With­out part­ners, Twit­ter faces tough choices

Kuwait Times - - ANALYSIS -

The ap­par­ent lack of in­ter­est in Twit­ter Inc by po­ten­tial suit­ors may force the so­cial me­dia com­pany to con­sider a route anath­ema to as­pir­ing tech star­tups: A ma­jor re­struc­tur­ing and cut­ting some its nearly 4,000 em­ploy­ees. The pop­u­lar but money-los­ing mi­cro-blog­ging ser­vice spent ag­gres­sively on prod­uct de­vel­op­ment and mar­ket­ing in re­cent years, bet­ting that it could af­ford to post losses as long as it at­tracted new users.

But that growth stalled this year af­ter it ex­ceeded 300 mil­lion ac­tive monthly users, less than a fifth of Face­book Inc’s users and be­low Face­book’s In­sta­gram. Ear­lier this month, Twit­ter hired bankers to ex­plore sell­ing it­self. Tech­nol­ogy and me­dia com­pa­nies in­clud­ing Sales­force.com Inc, Walt Dis­ney Co and Al­pha­bet Inc’s Google looked at the com­pany but ul­ti­mately passed on buy­ing it. The aborted sales process - and the com­pany’s strat­egy as an in­de­pen­dent com­pany - will be back in the spot­light when Twit­ter re­ports earn­ings on Oct 27. The com­pany de­clined to comment.

“It’s go­ing to take some bold moves here,” said David Hsu, a man­age­ment pro­fes­sor at the University of Penn­syl­va­nia’s Whar­ton School, sug­gest­ing job cuts may be an op­tion. “It takes a very lean staff to main­tain the core Twit­ter as an ad­ver­tis­ing and mes­sag­ing plat­form,” Hsu said. Ac­cord­ing to SunTrust an­a­lyst Robert Peck, Twit­ter could cut 10 per­cent of its work­force and save about $100 mil­lion a year. Ma­jor lay­offs, though, could hurt the com­pany’s image in San Fran­cisco, where the com­pe­ti­tion for en­gi­neer­ing tal­ent is fierce.

Big Spender

The com­pany may look first at cut­ting sales and mar­ket­ing, an area in which it is spends more than twice as much as its ri­vals to earn each dol­lar of rev­enue. “Twit­ter’s cost struc­ture was orig­i­nally built to grow into a much larger user base,” said Peck. “But with user growth stag­nat­ing, the com­pany likely needs to re­duce ex­cess costs.”

In the first six months of this year, Twit­ter’s sales and mar­ket­ing spend­ing to­taled $473 mil­lion, or about 40 per­cent of its rev­enue. By com­par­i­son, spend­ing in that area ac­counted for 19 per­cent of rev­enue at Ya­hoo, 15 per­cent at Face­book, and 12 per­cent at Google-par­ent Al­pha­bet, ac­cord­ing to a Reuters anal­y­sis of quar­terly fi­nan­cial re­ports.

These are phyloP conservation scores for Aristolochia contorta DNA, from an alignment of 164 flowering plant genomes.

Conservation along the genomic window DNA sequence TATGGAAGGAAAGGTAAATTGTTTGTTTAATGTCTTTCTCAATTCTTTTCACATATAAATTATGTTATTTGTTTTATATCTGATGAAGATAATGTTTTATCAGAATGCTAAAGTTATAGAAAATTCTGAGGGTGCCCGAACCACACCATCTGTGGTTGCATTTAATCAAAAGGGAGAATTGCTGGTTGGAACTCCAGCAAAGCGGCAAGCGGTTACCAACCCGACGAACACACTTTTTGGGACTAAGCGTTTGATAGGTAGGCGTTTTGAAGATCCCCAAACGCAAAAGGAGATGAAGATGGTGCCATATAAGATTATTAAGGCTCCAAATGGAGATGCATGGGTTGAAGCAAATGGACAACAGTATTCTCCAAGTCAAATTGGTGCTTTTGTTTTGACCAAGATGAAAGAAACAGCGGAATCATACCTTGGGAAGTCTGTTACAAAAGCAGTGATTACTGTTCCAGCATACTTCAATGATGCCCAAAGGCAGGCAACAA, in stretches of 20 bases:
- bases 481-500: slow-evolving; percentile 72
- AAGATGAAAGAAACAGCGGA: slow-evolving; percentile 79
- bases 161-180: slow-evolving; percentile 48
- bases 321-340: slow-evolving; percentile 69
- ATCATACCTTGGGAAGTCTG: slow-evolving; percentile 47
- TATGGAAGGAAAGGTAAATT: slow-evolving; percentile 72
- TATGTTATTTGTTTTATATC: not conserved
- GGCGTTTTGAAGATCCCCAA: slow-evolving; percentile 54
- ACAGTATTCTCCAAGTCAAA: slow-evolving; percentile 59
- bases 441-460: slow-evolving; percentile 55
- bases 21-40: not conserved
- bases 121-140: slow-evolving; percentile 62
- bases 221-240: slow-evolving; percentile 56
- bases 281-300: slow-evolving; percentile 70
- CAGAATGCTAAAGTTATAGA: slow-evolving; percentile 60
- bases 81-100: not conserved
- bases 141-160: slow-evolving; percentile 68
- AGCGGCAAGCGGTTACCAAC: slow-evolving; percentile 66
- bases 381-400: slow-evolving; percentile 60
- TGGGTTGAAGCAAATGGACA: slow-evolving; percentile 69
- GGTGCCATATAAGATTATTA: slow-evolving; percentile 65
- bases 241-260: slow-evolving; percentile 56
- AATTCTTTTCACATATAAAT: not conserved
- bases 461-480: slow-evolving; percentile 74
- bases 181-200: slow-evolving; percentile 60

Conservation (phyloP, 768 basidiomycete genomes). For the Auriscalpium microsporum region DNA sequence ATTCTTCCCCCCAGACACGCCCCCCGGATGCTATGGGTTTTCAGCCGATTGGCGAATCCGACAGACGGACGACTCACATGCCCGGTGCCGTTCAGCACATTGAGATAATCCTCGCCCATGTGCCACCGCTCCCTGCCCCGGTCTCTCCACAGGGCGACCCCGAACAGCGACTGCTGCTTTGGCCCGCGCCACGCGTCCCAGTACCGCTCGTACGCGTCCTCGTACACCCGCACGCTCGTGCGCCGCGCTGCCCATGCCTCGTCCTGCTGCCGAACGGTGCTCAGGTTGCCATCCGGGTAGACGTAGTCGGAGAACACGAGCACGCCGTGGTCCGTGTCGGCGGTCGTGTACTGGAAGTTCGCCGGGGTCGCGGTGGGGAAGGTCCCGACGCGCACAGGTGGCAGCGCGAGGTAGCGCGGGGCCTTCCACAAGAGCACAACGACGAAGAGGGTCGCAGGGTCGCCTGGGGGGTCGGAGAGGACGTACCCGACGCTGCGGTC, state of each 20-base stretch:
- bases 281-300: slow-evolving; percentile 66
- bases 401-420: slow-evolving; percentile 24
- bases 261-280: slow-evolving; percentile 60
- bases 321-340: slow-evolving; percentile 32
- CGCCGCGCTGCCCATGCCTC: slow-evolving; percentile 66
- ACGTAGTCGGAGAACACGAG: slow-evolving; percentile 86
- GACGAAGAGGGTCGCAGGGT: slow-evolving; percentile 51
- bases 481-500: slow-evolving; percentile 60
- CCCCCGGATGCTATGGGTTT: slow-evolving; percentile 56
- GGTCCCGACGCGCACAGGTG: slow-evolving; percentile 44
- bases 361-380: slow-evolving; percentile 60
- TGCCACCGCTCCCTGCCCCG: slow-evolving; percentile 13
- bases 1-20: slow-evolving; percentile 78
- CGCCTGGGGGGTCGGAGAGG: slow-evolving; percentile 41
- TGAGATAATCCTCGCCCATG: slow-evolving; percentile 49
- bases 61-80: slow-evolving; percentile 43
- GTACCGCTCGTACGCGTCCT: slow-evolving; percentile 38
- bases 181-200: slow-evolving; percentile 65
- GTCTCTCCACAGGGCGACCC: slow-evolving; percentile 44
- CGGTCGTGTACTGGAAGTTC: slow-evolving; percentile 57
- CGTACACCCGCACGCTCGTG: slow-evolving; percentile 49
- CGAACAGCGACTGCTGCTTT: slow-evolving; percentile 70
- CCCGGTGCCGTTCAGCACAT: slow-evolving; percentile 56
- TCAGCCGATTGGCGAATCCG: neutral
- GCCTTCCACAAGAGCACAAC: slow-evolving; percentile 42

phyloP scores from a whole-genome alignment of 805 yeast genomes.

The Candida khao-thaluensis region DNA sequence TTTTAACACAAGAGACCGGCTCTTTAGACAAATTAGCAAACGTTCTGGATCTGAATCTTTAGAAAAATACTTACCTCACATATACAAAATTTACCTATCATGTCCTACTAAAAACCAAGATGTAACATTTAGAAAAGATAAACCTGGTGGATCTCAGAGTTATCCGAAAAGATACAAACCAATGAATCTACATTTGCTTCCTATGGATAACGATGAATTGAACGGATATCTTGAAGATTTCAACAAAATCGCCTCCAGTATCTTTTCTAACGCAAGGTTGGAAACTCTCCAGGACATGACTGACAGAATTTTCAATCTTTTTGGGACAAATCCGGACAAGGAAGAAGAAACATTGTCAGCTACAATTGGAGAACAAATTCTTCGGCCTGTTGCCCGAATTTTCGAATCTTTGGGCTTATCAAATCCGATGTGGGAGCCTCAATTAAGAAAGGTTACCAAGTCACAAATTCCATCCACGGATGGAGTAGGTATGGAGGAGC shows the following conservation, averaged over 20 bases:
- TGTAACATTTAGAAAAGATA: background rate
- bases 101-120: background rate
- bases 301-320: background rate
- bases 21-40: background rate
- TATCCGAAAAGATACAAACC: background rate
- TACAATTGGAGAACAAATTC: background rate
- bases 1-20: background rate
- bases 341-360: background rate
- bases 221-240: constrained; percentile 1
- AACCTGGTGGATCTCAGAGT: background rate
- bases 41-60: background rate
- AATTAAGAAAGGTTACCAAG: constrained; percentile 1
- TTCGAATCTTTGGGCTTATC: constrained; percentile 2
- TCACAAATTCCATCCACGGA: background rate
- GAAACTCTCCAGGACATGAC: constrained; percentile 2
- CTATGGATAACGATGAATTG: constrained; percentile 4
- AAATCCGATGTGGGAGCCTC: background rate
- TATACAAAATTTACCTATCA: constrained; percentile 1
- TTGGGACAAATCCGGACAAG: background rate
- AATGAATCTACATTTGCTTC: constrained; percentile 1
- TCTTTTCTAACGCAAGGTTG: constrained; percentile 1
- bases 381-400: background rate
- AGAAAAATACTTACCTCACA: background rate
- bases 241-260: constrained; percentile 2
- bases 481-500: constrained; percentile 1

Twit­ter also spends more, pro­por­tion­ately, than its peers on re­search and de­vel­op­ment. First-half spend­ing on R&D ac­counted for $334 mil­lion, or 28 per­cent of rev­enue, com­pared to 24 per­cent at Face­book, 23 per­cent at Ya­hoo and 16 per­cent at Al­pha­bet, ac­cord­ing to a Reuters anal­y­sis. Twit­ter could also re­duce ex­penses by cut­ting prod­ucts and mov­ing some en­gi­neer­ing po­si­tions to lower-cost over­seas lo­ca­tions, an­a­lysts said.

It may also need to re­form its stock-based com­pen­sa­tion plans when it hires new em­ploy­ees. Twit­ter doled out $682 mil­lion in stock-based com­pen­sa­tion last year, a large por­tion of its roughly $2 bil­lion in an­nual rev­enue, which weighs on its prof­itabil­ity. Pri­vate eq­uity firms that ex­am­ined a buy­out of Twit­ter last year were turned off by the amount of eq­uity-based com­pen­sa­tion that would have to be paid out to em­ploy­ees in a deal, ac­cord­ing to sources at the time.

Ac­tivist in the Wings?

If Twit­ter does not slash its costs, ac­tivist in­vestors who have ag­gres­sively pushed US com­pa­nies in re­cent years for bet­ter cash man­age­ment, lead­er­ship changes and new strate­gies - may see Twit­ter as an ap­peal­ing tar­get. “Carl Ic­ahn - Twit­ter needs you,” Bronte Cap­i­tal’s John Hemp­ton, an in­vestor known for short-sell­ing, or bet­ting against stocks, wrote in a blog post ear­lier this month, re­fer­ring to the well-known ac­tivist in­vestor. Twit­ter “should be fixed with ex­treme prej­u­dice by a dis­in­ter­ested outsider be­fore it is sold again to a strate­gic buyer,” he added.

Com­pa­nies of­ten re­sist ac­tivist cam­paigns, and some­times a proxy fight takes place, where the in­vestor tries to re­place board mem­bers with its own nom­i­nees. On rare oc­ca­sions, com­pa­nies in­vite friendly ac­tivists to get in­volved be­fore they be­come hos­tile. Last month, hard­drive maker Sea­gate Tech­nol­ogy Plc in­vited ValueAct Cap­i­tal in as an in­vestor, sell­ing a roughly 4 per­cent stake to the ac­tivist hedge fund. ValueAct re­ceived an ob­server board seat as part of the deal, but no vot­ing power.

Twit­ter could also ex­plore ways to bring in an out­side strate­gic in­vestor to as­sist in a turnaround. But find­ing the right com­pany to in­vest in Twit­ter with­out it look­ing like a des­per­ate move could be tricky, pri­vate eq­uity ex­ec­u­tives said. What­ever Twit­ter does, it needs to act fast. For­mer high-fliers Zynga Inc and Groupon Inc, which now trade at a frac­tion of their ini­tial pub­lic of­fer­ing prices, stand as star­tling ev­i­dence of how quickly an In­ter­net star can fade. — Reuters

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